6 Mobile Trends Expected at Financial Services Firms in 2014

Joe McKendrick
Insurance Experts' Forum, April 8, 2014

The number of smartphones being brought into financial services organizations will double over the coming year, while seven out of 10 executives agree that “the end is near for workplace desktops and laptops.”

Those are some of the takeaways of a new study of 400 IT professionals in financial services organizations, conducted by Ponemon Institute and sponsored by MobileIron. Seventeen percent of respondents were with insurance companies, and another 11 percent were with general-service firms.  The research found that the accelerating mobile demands of business units and end users are “triggering a tidal wave of disruption” that is shifting financial services CIOs to a new model of enterprise IT.

In the process, they study finds, “mobile is presenting operational, governance, and time-to-market challenges that traditional IT approaches were not designed to address.”

Also see 7 Auto Insurers Making Mobile App Inroads in Claims 

The survey identified the following trends related to mobile computing in financial services workplaces:

1. The end is near for workplace desktops and laptops. “Sixty-nine percent of respondents say their CIOs believe smartphones and tablets will replace most desktops and laptops. As a result, 66 percent are committed to expanding the functionality of smartphones and tablets so that end users can do much more than just email.”

2. Smartphones in the workplace will double. The average number of smartphones in companies today is 7,430. Financial services executives project this to grow to almost 14,000 within the next year.

3. End-user satisfaction trumps security. “While 60 percent of CIOs believe smartphones and tablets are less secure than laptops, less than one-third of respondents say the CIO believes the security of smartphones and tablets is more important than end-user choices and preferences.”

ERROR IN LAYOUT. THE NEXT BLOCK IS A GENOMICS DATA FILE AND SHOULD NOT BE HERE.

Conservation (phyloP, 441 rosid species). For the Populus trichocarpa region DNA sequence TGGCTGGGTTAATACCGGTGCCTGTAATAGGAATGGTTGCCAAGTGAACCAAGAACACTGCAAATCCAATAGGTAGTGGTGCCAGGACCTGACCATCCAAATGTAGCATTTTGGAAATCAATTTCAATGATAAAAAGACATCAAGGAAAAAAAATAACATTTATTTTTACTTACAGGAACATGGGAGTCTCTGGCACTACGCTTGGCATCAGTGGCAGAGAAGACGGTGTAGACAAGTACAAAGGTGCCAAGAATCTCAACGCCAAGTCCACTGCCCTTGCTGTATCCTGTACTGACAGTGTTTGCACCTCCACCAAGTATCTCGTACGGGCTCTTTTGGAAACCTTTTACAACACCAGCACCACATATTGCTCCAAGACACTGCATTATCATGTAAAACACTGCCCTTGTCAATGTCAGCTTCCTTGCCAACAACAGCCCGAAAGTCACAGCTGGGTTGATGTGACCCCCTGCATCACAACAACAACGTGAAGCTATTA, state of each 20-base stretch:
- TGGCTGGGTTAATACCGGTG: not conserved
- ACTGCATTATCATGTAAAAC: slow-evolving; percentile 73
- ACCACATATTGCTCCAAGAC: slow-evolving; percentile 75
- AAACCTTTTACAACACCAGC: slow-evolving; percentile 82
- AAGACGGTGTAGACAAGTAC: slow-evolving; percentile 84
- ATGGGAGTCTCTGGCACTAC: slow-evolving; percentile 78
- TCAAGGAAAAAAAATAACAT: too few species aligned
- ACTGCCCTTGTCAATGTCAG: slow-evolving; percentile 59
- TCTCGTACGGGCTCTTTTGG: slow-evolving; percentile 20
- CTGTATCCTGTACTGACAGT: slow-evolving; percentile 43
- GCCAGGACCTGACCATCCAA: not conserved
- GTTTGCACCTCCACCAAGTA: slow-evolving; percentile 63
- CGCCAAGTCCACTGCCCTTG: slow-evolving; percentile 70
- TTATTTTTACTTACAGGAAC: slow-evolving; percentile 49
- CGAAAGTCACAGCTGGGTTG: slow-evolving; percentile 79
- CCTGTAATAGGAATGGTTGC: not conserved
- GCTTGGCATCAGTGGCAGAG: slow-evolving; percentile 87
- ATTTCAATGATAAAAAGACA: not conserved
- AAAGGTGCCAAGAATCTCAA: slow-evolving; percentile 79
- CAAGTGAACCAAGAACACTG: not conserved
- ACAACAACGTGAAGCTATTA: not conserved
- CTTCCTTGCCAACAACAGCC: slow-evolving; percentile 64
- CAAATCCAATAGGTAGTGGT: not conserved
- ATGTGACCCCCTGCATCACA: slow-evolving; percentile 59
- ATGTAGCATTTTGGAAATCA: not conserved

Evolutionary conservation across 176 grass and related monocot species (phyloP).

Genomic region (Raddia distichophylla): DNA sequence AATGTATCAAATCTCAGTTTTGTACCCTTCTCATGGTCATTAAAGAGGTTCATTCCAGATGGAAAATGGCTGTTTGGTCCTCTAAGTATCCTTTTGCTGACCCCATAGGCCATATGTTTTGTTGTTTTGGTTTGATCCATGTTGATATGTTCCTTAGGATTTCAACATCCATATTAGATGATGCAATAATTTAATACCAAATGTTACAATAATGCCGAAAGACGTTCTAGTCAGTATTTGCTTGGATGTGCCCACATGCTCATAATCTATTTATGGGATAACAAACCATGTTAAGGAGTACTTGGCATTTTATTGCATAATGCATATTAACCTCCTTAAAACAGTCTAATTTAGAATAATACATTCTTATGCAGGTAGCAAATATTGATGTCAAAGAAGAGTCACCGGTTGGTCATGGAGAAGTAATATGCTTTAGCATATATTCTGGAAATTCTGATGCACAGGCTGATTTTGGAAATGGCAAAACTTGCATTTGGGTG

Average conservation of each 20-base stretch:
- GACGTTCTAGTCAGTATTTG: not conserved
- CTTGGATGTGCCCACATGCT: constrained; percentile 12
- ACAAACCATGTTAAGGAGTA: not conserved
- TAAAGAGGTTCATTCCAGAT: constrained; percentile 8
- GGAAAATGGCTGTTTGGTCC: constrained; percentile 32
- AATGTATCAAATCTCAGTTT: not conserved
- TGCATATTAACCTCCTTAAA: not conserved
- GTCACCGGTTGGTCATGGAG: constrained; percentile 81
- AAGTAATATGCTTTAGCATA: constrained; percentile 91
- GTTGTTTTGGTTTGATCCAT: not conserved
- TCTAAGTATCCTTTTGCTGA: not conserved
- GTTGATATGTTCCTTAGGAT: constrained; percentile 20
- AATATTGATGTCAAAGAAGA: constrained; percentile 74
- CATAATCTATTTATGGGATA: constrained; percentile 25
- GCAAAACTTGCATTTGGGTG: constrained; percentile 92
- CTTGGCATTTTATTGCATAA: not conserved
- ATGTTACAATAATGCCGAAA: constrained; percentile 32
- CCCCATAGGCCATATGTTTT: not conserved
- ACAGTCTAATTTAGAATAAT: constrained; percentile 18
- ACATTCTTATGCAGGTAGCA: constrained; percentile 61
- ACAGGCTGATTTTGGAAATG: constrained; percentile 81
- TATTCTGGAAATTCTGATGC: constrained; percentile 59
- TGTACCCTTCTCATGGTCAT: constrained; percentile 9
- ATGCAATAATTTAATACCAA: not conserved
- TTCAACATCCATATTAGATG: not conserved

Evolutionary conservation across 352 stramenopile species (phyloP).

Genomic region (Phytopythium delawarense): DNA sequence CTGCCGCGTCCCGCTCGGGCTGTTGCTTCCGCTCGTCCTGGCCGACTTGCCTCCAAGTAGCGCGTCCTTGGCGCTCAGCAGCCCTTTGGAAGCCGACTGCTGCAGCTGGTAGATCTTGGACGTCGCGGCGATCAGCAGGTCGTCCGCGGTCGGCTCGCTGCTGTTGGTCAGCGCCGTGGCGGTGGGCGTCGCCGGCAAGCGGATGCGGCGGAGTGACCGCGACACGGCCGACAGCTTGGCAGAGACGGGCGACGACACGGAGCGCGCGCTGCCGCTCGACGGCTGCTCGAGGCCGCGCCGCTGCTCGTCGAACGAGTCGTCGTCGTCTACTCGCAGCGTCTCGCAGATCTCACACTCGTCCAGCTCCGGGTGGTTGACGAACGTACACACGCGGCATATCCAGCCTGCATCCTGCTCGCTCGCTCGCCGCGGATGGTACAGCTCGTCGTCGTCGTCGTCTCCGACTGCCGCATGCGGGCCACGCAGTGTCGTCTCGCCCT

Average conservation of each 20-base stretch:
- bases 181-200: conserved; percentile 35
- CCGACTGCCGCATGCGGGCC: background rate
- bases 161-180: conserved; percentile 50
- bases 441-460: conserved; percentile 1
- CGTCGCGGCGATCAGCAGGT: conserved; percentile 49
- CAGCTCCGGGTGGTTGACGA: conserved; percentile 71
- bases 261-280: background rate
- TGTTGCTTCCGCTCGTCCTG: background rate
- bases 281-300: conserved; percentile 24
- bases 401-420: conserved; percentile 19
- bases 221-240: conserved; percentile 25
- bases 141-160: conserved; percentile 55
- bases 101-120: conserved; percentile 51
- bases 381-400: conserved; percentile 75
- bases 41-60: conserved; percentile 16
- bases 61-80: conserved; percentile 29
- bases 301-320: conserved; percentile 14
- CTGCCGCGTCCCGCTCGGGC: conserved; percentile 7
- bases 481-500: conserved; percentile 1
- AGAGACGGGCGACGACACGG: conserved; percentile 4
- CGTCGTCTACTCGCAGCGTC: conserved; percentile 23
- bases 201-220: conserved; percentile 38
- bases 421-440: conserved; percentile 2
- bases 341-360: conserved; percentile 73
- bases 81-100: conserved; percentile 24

4. Major increases in the use of mobile devices for business applications are predicted. Mobile won't be limited to email and text messaging, either. “On average, organizations will see an increase from 23 percent of employees to 42 percent.”

5. BYOD smartphones and tablets will increase. “Fifty-six percent of respondents say BYOD is permitted. Of those employees who are allowed to use their own devices, an average of 50 percent are permitted access the corporate intranet or apps. Today, an average of 40 percent of all smartphones and tablets in the companies represented in this study are BYOD. Next year, this is expected to increase to almost half (49 percent) of all devices used in the workplace.”

6. Most organizations do not have a mobile strategy. Half of the survey respondents say they have no mobile policy of any kind. “Of those organizations that have a strategy, 24 percent have a strategy for email and other business applications, 17 percent have a strategy for email only, and 9 percent of respondents say it is for business applications other than email,” the study finds.

Joe McKendrick is an author, consultant, blogger and frequent INN contributor specializing in information technology.

Readers are encouraged to respond to Joe using the “Add Your Comments” box below. He can also be reached at

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